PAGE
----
Located in the centre of Richmond, the ‘great square’ has played a central role in the community for over 200 years. Governor Lachlan Macquarie named Richmond in December 1810 (one of five ‘Macquarie Towns’) and the market place was laid out by the surveyor James Meehan in January 1811. It started out as 4 hectares and was bounded by West Market and East Market Streets however was reduced to 3.2 hectares when the land along West Market Street was assigned for government purposes including the watch house in the 1820s. In later years the Police Station, Court House, and the Post Office were established on the Windsor and West Market Street corner whilst the School of Arts and the Presbyterian School were further along closer to the March Street corner. Various trees and gardens have also been established over the years.
|Richmond Park 1879, Government Printing Office Courtesy State Library of NSW Digital order no. d1_06267|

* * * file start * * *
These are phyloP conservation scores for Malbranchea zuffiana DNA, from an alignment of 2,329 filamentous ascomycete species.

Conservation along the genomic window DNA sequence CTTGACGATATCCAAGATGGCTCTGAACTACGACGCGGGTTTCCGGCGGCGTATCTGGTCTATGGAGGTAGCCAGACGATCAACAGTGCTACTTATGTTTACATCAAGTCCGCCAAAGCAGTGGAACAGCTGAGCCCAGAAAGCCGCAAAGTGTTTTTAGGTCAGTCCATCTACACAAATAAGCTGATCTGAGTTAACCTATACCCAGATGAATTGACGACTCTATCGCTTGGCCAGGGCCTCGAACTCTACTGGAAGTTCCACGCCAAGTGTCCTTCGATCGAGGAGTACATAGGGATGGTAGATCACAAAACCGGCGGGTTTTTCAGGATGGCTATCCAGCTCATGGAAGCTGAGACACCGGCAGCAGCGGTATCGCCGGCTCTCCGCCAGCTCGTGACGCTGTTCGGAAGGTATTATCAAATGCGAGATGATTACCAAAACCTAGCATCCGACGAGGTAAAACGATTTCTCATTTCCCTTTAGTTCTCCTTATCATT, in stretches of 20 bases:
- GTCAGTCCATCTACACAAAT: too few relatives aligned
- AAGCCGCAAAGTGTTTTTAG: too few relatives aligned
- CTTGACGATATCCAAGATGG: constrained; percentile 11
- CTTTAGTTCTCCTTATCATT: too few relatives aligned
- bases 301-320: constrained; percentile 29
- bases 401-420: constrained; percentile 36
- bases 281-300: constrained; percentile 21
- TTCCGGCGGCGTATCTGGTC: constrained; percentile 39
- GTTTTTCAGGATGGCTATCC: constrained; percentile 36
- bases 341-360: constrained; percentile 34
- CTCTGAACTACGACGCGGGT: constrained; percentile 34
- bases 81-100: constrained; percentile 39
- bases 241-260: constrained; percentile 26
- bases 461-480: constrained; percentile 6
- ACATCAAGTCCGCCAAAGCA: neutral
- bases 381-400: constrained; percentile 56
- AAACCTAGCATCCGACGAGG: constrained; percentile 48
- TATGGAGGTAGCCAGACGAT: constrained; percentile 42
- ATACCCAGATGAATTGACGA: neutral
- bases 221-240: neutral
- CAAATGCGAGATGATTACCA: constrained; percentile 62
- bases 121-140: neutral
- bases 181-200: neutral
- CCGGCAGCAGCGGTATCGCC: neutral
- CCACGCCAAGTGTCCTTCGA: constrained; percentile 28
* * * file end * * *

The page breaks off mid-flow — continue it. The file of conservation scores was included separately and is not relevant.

The park has been used by the community for a variety of purposes over the years including recreation and sports. Large athletic days were held in the late 19th and 20th century. In the 1950s/60s/70s local schools met for combined school sports days. Both cricket and football have been played in the park for many years. The Pavilion (or Grandstand) was built by Samuel Boughton in 1884. The ‘RICHMOND’ sign (opposite the Royal Hotel end) was constructed in Boughton’s memory in 1922.
When the railway line operated between Richmond and Kurrajong the train cut across the edge of the park then travelled along March Street. Opposite the railway station the war memorials are situated, commemorating those who served in various conflicts. In latter years markets, picnics, carols by candlelight have been held in the park, which is managed by Hawkesbury City Council. The playground area has been modernised for new generations of children to enjoy.
Following the end of World War 1 the community erected a monument opposite the Railway Station which is where by those who fought in the First World War and subsequent wars and conflicts are honoured. Names have been transcribed and can be viewed here.
Although there have been a number of renovations and changes in the park over the years it still remains an integral part of the town.